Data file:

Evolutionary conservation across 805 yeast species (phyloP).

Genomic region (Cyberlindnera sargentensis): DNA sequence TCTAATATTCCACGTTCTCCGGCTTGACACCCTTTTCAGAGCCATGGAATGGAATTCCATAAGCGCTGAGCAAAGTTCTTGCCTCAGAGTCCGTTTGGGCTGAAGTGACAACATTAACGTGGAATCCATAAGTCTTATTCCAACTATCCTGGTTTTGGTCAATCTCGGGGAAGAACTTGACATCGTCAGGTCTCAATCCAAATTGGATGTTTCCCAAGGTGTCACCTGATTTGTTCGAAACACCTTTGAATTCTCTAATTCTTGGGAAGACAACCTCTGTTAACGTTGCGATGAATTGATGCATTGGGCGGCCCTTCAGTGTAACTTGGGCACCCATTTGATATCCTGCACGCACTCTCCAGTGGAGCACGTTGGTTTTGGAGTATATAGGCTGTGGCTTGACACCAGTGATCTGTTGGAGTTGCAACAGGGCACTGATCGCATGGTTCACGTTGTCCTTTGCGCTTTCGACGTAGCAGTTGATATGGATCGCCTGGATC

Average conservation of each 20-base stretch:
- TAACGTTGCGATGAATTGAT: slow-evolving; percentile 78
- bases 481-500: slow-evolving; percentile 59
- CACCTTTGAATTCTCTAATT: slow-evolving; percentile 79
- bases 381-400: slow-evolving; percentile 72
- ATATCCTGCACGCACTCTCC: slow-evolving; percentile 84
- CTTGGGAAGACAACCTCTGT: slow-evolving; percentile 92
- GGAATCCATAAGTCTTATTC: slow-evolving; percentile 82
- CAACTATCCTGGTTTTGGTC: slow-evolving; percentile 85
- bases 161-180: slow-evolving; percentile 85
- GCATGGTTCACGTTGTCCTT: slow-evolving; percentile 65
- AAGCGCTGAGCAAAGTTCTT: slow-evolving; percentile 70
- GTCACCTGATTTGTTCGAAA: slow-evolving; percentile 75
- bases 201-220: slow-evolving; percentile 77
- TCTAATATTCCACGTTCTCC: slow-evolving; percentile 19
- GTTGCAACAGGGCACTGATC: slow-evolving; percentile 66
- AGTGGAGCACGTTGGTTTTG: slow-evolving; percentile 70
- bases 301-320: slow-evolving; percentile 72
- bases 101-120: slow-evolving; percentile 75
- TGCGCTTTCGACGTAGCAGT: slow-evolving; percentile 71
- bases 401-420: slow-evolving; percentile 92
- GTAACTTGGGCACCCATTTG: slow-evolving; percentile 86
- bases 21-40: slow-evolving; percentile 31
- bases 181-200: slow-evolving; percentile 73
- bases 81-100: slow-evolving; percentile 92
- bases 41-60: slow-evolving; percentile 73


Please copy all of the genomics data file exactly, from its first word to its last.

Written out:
Evolutionary conservation across 805 yeast species (phyloP).

Genomic region (Cyberlindnera sargentensis): DNA sequence TCTAATATTCCACGTTCTCCGGCTTGACACCCTTTTCAGAGCCATGGAATGGAATTCCATAAGCGCTGAGCAAAGTTCTTGCCTCAGAGTCCGTTTGGGCTGAAGTGACAACATTAACGTGGAATCCATAAGTCTTATTCCAACTATCCTGGTTTTGGTCAATCTCGGGGAAGAACTTGACATCGTCAGGTCTCAATCCAAATTGGATGTTTCCCAAGGTGTCACCTGATTTGTTCGAAACACCTTTGAATTCTCTAATTCTTGGGAAGACAACCTCTGTTAACGTTGCGATGAATTGATGCATTGGGCGGCCCTTCAGTGTAACTTGGGCACCCATTTGATATCCTGCACGCACTCTCCAGTGGAGCACGTTGGTTTTGGAGTATATAGGCTGTGGCTTGACACCAGTGATCTGTTGGAGTTGCAACAGGGCACTGATCGCATGGTTCACGTTGTCCTTTGCGCTTTCGACGTAGCAGTTGATATGGATCGCCTGGATC

Average conservation of each 20-base stretch:
- TAACGTTGCGATGAATTGAT: slow-evolving; percentile 78
- bases 481-500: slow-evolving; percentile 59
- CACCTTTGAATTCTCTAATT: slow-evolving; percentile 79
- bases 381-400: slow-evolving; percentile 72
- ATATCCTGCACGCACTCTCC: slow-evolving; percentile 84
- CTTGGGAAGACAACCTCTGT: slow-evolving; percentile 92
- GGAATCCATAAGTCTTATTC: slow-evolving; percentile 82
- CAACTATCCTGGTTTTGGTC: slow-evolving; percentile 85
- bases 161-180: slow-evolving; percentile 85
- GCATGGTTCACGTTGTCCTT: slow-evolving; percentile 65
- AAGCGCTGAGCAAAGTTCTT: slow-evolving; percentile 70
- GTCACCTGATTTGTTCGAAA: slow-evolving; percentile 75
- bases 201-220: slow-evolving; percentile 77
- TCTAATATTCCACGTTCTCC: slow-evolving; percentile 19
- GTTGCAACAGGGCACTGATC: slow-evolving; percentile 66
- AGTGGAGCACGTTGGTTTTG: slow-evolving; percentile 70
- bases 301-320: slow-evolving; percentile 72
- bases 101-120: slow-evolving; percentile 75
- TGCGCTTTCGACGTAGCAGT: slow-evolving; percentile 71
- bases 401-420: slow-evolving; percentile 92
- GTAACTTGGGCACCCATTTG: slow-evolving; percentile 86
- bases 21-40: slow-evolving; percentile 31
- bases 181-200: slow-evolving; percentile 73
- bases 81-100: slow-evolving; percentile 92
- bases 41-60: slow-evolving; percentile 73